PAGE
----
Optical security: Tunable-resonator upconverted emission color printing

12 May 2019 Engineering Product Development, Science and Mathematics Chemistry, Materials, Optics, Physics

Joel K. W. Yang, Xiaogang Liu, Hailong Liu, Jiahui Xu, Hao Wang, Yejing Liu, Qifeng Ruan, Yiming Wu

Viewing bank notes under ultraviolet or infra-red light is a common check for counterfeits. Doing so causes invisible inks to glow visibly and is one of the most tried and tested tricks in optical document security. Microprint is another technique used as an anti-counterfeiting tool. As the name suggests, microprints hide information on documents because they are too small for the eye to see. However, microprints and invisible inks often only exhibit a single color and are separate elements. Scientists from the Singapore University of Technology and Design (SUTD) have recently reported a plasmonic upconversion optical security device, which displays an ultrahigh resolution color print under white light while revealing different upconversion luminescent information under infrared illumination. The presented optical security devices have potential applications in deterring counterfeiting of important documents and packages of high-value medicines.

TRUE color prints of 'The Starry Night' (Vincent van Gogh, 1889). Optical micrographs were taken under white light (left) and 980 nm laser (right). Schematic representation of the optical security device is shown in the middle, in which the upconversion nanophosphors (green beads) are embedded within the nanodisks and a continuous aluminum film.

Principal researcher, SUTD Associate Professor Joel Yang, calls it "TRUE color printing", where "TRUE" stands for "Tunable-Resonator Upconverted Emission". A monolayer of upconversion nanophosphors (NaGdF4:Yb) were self-assembled within a 15 nm gap between aluminum disks and a continuous aluminum film. The strong electromagnetic fields confined within the metal-insulator-metal gap increases the brightness and of the nanophosphor emitters by two orders of magnitude. Interestingly, in this TRUE color printing, a range of luminescent colors were achieved with one type of upconversion nanophosphors under a single excitation source. Usually, doping with different lanthanide elements or employing multiple excitation lasers are required to achieve multiple luminescent colors. Instead, the interaction between these nanophosphors and their local environment causes them to shine with different colors.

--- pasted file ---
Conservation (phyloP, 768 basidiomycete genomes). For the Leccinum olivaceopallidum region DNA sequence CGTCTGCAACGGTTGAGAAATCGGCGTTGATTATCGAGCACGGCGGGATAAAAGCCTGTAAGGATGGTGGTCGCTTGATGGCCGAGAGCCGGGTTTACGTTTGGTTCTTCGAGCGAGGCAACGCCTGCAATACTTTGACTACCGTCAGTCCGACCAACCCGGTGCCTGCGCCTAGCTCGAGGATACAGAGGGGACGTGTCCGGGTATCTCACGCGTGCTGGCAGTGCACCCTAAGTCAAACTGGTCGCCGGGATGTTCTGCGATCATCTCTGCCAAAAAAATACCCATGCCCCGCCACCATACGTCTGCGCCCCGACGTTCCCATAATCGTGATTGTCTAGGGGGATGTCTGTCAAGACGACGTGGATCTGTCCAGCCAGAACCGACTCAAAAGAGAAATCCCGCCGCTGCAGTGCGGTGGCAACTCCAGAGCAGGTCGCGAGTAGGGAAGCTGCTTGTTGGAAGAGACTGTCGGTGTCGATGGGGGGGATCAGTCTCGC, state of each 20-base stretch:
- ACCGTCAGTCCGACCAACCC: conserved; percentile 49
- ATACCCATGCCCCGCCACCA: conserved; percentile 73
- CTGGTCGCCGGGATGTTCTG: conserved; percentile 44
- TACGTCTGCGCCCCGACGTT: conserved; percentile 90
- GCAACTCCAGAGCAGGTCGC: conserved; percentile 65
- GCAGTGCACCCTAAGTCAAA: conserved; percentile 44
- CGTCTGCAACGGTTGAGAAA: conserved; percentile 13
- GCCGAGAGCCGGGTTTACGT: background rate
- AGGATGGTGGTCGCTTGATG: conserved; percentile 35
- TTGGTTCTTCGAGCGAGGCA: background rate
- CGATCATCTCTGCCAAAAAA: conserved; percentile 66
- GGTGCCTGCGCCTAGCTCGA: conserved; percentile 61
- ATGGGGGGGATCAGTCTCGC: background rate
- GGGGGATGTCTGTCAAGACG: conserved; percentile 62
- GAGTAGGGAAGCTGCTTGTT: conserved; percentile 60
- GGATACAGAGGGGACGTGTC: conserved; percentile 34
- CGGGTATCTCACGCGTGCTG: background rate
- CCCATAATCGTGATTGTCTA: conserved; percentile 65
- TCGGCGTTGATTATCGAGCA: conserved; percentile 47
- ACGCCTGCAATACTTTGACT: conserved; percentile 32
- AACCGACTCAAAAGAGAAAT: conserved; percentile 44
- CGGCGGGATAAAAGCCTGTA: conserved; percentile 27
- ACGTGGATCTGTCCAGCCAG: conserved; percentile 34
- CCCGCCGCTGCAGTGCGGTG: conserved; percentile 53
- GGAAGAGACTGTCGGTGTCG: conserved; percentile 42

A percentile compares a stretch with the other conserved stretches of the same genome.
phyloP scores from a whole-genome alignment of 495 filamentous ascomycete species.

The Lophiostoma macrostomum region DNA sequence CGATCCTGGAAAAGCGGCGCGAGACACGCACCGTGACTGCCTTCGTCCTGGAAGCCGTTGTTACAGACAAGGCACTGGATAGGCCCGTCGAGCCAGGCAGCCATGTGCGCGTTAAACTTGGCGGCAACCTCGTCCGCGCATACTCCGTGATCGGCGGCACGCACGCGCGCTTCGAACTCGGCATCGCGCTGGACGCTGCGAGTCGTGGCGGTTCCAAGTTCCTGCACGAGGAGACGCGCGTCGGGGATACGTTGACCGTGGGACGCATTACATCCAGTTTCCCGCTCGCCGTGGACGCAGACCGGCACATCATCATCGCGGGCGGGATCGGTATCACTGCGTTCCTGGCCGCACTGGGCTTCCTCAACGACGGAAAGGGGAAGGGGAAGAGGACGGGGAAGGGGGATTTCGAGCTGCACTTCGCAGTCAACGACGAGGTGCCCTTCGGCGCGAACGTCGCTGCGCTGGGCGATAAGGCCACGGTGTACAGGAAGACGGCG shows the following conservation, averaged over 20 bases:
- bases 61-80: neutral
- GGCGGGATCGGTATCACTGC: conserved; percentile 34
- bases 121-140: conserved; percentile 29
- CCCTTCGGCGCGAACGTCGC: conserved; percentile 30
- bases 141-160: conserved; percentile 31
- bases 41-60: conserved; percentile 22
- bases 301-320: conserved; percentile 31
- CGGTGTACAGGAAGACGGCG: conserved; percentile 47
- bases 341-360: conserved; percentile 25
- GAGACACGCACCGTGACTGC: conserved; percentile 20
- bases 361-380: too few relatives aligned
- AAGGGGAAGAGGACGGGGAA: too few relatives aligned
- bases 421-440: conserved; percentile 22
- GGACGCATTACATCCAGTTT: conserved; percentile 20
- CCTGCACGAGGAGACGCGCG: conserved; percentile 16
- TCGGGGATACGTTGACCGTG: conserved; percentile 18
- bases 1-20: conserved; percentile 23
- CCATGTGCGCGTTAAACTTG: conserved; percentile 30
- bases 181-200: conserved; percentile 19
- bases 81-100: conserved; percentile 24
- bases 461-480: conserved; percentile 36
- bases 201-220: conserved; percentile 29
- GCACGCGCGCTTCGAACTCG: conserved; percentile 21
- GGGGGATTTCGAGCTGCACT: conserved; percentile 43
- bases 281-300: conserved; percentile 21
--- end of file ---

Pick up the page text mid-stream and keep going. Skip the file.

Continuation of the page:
Current optical security devices are mostly one dimensional and only display a set of encrypted information. While in TRUE color printing, both amplitude of the white light and upconversion luminescence are simultaneously employed to encode the information. It is recently well known that different sizes of plasmonic resonators reflect different colors under white light. Meanwhile, they will activate different energy transfer channels of upconversion nanophosphors under laser excitation, emitting different luminescent colors. Therefore, the white light colors and luminescent colors were both employed to design the optical security devices, which display a colored butterfly while revealing a luminescent butterfly. To increase the level of secrecy, upconversion emitters are precisely incorporated in specific positions, while leaving other places non-luminescent. A visible colorful butterfly was displayed under white light while a football and some English letters "UCNP" was recovered with laser illumination. The different display information under white light and laser source make TRUE color printing widely applicable in anti-counterfeiting such as passport, banknotes, and ID cards.

This study was recently published on Advanced Materials and was selected as the inside cover.